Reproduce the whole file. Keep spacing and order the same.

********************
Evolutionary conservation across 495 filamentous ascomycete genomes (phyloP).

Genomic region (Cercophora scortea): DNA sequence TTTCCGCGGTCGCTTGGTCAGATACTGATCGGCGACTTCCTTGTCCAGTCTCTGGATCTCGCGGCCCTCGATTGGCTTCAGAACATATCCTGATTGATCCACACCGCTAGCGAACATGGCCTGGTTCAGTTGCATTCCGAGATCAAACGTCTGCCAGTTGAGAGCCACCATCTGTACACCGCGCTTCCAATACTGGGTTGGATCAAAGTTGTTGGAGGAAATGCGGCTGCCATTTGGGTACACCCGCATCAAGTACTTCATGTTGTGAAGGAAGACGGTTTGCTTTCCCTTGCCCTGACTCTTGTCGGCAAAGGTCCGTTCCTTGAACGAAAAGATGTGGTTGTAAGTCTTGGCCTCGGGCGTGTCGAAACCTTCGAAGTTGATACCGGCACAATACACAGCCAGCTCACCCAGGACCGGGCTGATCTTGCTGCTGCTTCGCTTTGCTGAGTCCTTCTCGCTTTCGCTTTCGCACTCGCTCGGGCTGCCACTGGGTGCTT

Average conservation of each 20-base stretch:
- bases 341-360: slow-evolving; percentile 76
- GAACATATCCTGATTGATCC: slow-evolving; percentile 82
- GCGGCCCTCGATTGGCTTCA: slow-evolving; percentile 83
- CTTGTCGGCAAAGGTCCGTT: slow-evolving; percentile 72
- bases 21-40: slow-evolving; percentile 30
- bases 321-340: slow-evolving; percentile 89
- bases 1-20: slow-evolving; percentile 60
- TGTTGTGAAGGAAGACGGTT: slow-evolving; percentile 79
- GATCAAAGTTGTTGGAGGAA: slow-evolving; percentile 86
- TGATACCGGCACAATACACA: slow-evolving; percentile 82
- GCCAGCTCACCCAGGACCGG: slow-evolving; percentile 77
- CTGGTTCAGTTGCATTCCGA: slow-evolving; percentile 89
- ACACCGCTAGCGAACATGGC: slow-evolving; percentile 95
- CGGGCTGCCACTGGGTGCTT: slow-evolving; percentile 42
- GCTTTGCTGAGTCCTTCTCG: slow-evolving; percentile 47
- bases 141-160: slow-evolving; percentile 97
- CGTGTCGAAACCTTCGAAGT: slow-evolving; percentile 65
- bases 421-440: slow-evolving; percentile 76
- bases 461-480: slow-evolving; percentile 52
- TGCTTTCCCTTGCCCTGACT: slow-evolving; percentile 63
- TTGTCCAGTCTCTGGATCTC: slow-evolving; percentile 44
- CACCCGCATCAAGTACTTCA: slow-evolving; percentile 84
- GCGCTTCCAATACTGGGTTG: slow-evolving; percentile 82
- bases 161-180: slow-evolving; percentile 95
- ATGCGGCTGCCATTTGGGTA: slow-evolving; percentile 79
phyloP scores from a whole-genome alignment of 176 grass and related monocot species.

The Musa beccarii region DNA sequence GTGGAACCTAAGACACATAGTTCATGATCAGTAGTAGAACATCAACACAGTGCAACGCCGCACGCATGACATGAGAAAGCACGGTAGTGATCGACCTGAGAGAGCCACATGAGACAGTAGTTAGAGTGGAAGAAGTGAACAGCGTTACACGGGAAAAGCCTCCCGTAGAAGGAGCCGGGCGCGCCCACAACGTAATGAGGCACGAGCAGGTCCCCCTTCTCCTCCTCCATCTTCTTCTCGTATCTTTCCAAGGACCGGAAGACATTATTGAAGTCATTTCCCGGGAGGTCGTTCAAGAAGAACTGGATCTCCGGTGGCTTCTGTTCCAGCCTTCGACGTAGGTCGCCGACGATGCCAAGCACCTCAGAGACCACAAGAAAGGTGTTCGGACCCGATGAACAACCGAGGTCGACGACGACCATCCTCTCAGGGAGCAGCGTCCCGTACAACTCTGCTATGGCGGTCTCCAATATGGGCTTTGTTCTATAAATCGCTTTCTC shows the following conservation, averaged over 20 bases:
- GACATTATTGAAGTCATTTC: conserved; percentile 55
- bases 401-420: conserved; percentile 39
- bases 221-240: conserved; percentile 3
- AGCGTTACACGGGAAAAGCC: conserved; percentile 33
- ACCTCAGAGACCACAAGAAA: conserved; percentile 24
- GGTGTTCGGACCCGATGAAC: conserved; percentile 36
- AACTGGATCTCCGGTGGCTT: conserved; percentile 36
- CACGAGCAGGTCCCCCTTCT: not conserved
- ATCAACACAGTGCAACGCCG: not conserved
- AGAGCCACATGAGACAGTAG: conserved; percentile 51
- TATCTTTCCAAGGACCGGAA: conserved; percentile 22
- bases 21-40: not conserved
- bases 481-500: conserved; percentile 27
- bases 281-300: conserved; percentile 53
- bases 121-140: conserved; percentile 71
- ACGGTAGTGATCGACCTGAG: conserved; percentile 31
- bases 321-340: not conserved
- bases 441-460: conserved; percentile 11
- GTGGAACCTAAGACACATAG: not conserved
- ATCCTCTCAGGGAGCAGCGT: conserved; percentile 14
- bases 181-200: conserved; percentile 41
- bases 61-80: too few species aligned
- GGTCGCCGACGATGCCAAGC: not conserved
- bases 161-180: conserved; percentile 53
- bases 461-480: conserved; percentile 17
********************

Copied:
Evolutionary conservation across 495 filamentous ascomycete genomes (phyloP).

Genomic region (Cercophora scortea): DNA sequence TTTCCGCGGTCGCTTGGTCAGATACTGATCGGCGACTTCCTTGTCCAGTCTCTGGATCTCGCGGCCCTCGATTGGCTTCAGAACATATCCTGATTGATCCACACCGCTAGCGAACATGGCCTGGTTCAGTTGCATTCCGAGATCAAACGTCTGCCAGTTGAGAGCCACCATCTGTACACCGCGCTTCCAATACTGGGTTGGATCAAAGTTGTTGGAGGAAATGCGGCTGCCATTTGGGTACACCCGCATCAAGTACTTCATGTTGTGAAGGAAGACGGTTTGCTTTCCCTTGCCCTGACTCTTGTCGGCAAAGGTCCGTTCCTTGAACGAAAAGATGTGGTTGTAAGTCTTGGCCTCGGGCGTGTCGAAACCTTCGAAGTTGATACCGGCACAATACACAGCCAGCTCACCCAGGACCGGGCTGATCTTGCTGCTGCTTCGCTTTGCTGAGTCCTTCTCGCTTTCGCTTTCGCACTCGCTCGGGCTGCCACTGGGTGCTT

Average conservation of each 20-base stretch:
- bases 341-360: slow-evolving; percentile 76
- GAACATATCCTGATTGATCC: slow-evolving; percentile 82
- GCGGCCCTCGATTGGCTTCA: slow-evolving; percentile 83
- CTTGTCGGCAAAGGTCCGTT: slow-evolving; percentile 72
- bases 21-40: slow-evolving; percentile 30
- bases 321-340: slow-evolving; percentile 89
- bases 1-20: slow-evolving; percentile 60
- TGTTGTGAAGGAAGACGGTT: slow-evolving; percentile 79
- GATCAAAGTTGTTGGAGGAA: slow-evolving; percentile 86
- TGATACCGGCACAATACACA: slow-evolving; percentile 82
- GCCAGCTCACCCAGGACCGG: slow-evolving; percentile 77
- CTGGTTCAGTTGCATTCCGA: slow-evolving; percentile 89
- ACACCGCTAGCGAACATGGC: slow-evolving; percentile 95
- CGGGCTGCCACTGGGTGCTT: slow-evolving; percentile 42
- GCTTTGCTGAGTCCTTCTCG: slow-evolving; percentile 47
- bases 141-160: slow-evolving; percentile 97
- CGTGTCGAAACCTTCGAAGT: slow-evolving; percentile 65
- bases 421-440: slow-evolving; percentile 76
- bases 461-480: slow-evolving; percentile 52
- TGCTTTCCCTTGCCCTGACT: slow-evolving; percentile 63
- TTGTCCAGTCTCTGGATCTC: slow-evolving; percentile 44
- CACCCGCATCAAGTACTTCA: slow-evolving; percentile 84
- GCGCTTCCAATACTGGGTTG: slow-evolving; percentile 82
- bases 161-180: slow-evolving; percentile 95
- ATGCGGCTGCCATTTGGGTA: slow-evolving; percentile 79
phyloP scores from a whole-genome alignment of 176 grass and related monocot species.

The Musa beccarii region DNA sequence GTGGAACCTAAGACACATAGTTCATGATCAGTAGTAGAACATCAACACAGTGCAACGCCGCACGCATGACATGAGAAAGCACGGTAGTGATCGACCTGAGAGAGCCACATGAGACAGTAGTTAGAGTGGAAGAAGTGAACAGCGTTACACGGGAAAAGCCTCCCGTAGAAGGAGCCGGGCGCGCCCACAACGTAATGAGGCACGAGCAGGTCCCCCTTCTCCTCCTCCATCTTCTTCTCGTATCTTTCCAAGGACCGGAAGACATTATTGAAGTCATTTCCCGGGAGGTCGTTCAAGAAGAACTGGATCTCCGGTGGCTTCTGTTCCAGCCTTCGACGTAGGTCGCCGACGATGCCAAGCACCTCAGAGACCACAAGAAAGGTGTTCGGACCCGATGAACAACCGAGGTCGACGACGACCATCCTCTCAGGGAGCAGCGTCCCGTACAACTCTGCTATGGCGGTCTCCAATATGGGCTTTGTTCTATAAATCGCTTTCTC shows the following conservation, averaged over 20 bases:
- GACATTATTGAAGTCATTTC: conserved; percentile 55
- bases 401-420: conserved; percentile 39
- bases 221-240: conserved; percentile 3
- AGCGTTACACGGGAAAAGCC: conserved; percentile 33
- ACCTCAGAGACCACAAGAAA: conserved; percentile 24
- GGTGTTCGGACCCGATGAAC: conserved; percentile 36
- AACTGGATCTCCGGTGGCTT: conserved; percentile 36
- CACGAGCAGGTCCCCCTTCT: not conserved
- ATCAACACAGTGCAACGCCG: not conserved
- AGAGCCACATGAGACAGTAG: conserved; percentile 51
- TATCTTTCCAAGGACCGGAA: conserved; percentile 22
- bases 21-40: not conserved
- bases 481-500: conserved; percentile 27
- bases 281-300: conserved; percentile 53
- bases 121-140: conserved; percentile 71
- ACGGTAGTGATCGACCTGAG: conserved; percentile 31
- bases 321-340: not conserved
- bases 441-460: conserved; percentile 11
- GTGGAACCTAAGACACATAG: not conserved
- ATCCTCTCAGGGAGCAGCGT: conserved; percentile 14
- bases 181-200: conserved; percentile 41
- bases 61-80: too few species aligned
- GGTCGCCGACGATGCCAAGC: not conserved
- bases 161-180: conserved; percentile 53
- bases 461-480: conserved; percentile 17